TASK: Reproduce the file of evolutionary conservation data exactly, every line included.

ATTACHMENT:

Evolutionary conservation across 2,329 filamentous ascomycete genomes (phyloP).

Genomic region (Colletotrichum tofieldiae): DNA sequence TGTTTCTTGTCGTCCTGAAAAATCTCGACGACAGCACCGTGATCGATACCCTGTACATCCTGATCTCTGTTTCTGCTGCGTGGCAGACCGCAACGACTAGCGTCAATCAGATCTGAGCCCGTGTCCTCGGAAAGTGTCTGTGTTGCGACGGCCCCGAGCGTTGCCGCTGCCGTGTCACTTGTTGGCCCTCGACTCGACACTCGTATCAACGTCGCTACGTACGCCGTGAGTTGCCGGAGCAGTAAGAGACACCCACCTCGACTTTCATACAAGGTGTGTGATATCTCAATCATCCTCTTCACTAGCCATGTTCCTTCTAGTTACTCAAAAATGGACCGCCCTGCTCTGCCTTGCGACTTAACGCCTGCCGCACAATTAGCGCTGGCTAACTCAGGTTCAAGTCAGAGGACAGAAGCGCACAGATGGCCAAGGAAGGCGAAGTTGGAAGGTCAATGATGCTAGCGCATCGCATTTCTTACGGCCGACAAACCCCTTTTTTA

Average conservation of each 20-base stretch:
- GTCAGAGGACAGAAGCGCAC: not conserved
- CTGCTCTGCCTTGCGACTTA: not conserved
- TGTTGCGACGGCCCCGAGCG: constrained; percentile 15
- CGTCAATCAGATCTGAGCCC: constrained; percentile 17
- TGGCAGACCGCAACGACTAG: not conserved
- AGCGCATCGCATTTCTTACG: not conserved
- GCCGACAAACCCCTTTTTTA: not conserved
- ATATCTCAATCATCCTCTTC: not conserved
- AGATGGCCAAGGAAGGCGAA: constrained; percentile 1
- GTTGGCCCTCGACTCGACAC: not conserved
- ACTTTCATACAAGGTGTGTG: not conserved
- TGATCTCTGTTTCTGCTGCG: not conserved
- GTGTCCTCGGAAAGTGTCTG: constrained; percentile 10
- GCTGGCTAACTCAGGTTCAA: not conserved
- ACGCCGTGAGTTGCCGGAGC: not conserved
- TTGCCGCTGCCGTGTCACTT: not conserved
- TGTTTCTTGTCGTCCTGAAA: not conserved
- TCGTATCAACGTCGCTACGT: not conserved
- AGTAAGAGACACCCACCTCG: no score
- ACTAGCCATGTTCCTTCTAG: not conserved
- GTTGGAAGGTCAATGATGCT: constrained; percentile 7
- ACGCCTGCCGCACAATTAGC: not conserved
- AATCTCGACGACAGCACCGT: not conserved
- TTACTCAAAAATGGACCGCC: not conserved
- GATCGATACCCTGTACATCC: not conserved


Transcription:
Evolutionary conservation across 2,329 filamentous ascomycete genomes (phyloP).

Genomic region (Colletotrichum tofieldiae): DNA sequence TGTTTCTTGTCGTCCTGAAAAATCTCGACGACAGCACCGTGATCGATACCCTGTACATCCTGATCTCTGTTTCTGCTGCGTGGCAGACCGCAACGACTAGCGTCAATCAGATCTGAGCCCGTGTCCTCGGAAAGTGTCTGTGTTGCGACGGCCCCGAGCGTTGCCGCTGCCGTGTCACTTGTTGGCCCTCGACTCGACACTCGTATCAACGTCGCTACGTACGCCGTGAGTTGCCGGAGCAGTAAGAGACACCCACCTCGACTTTCATACAAGGTGTGTGATATCTCAATCATCCTCTTCACTAGCCATGTTCCTTCTAGTTACTCAAAAATGGACCGCCCTGCTCTGCCTTGCGACTTAACGCCTGCCGCACAATTAGCGCTGGCTAACTCAGGTTCAAGTCAGAGGACAGAAGCGCACAGATGGCCAAGGAAGGCGAAGTTGGAAGGTCAATGATGCTAGCGCATCGCATTTCTTACGGCCGACAAACCCCTTTTTTA

Average conservation of each 20-base stretch:
- GTCAGAGGACAGAAGCGCAC: not conserved
- CTGCTCTGCCTTGCGACTTA: not conserved
- TGTTGCGACGGCCCCGAGCG: constrained; percentile 15
- CGTCAATCAGATCTGAGCCC: constrained; percentile 17
- TGGCAGACCGCAACGACTAG: not conserved
- AGCGCATCGCATTTCTTACG: not conserved
- GCCGACAAACCCCTTTTTTA: not conserved
- ATATCTCAATCATCCTCTTC: not conserved
- AGATGGCCAAGGAAGGCGAA: constrained; percentile 1
- GTTGGCCCTCGACTCGACAC: not conserved
- ACTTTCATACAAGGTGTGTG: not conserved
- TGATCTCTGTTTCTGCTGCG: not conserved
- GTGTCCTCGGAAAGTGTCTG: constrained; percentile 10
- GCTGGCTAACTCAGGTTCAA: not conserved
- ACGCCGTGAGTTGCCGGAGC: not conserved
- TTGCCGCTGCCGTGTCACTT: not conserved
- TGTTTCTTGTCGTCCTGAAA: not conserved
- TCGTATCAACGTCGCTACGT: not conserved
- AGTAAGAGACACCCACCTCG: no score
- ACTAGCCATGTTCCTTCTAG: not conserved
- GTTGGAAGGTCAATGATGCT: constrained; percentile 7
- ACGCCTGCCGCACAATTAGC: not conserved
- AATCTCGACGACAGCACCGT: not conserved
- TTACTCAAAAATGGACCGCC: not conserved
- GATCGATACCCTGTACATCC: not conserved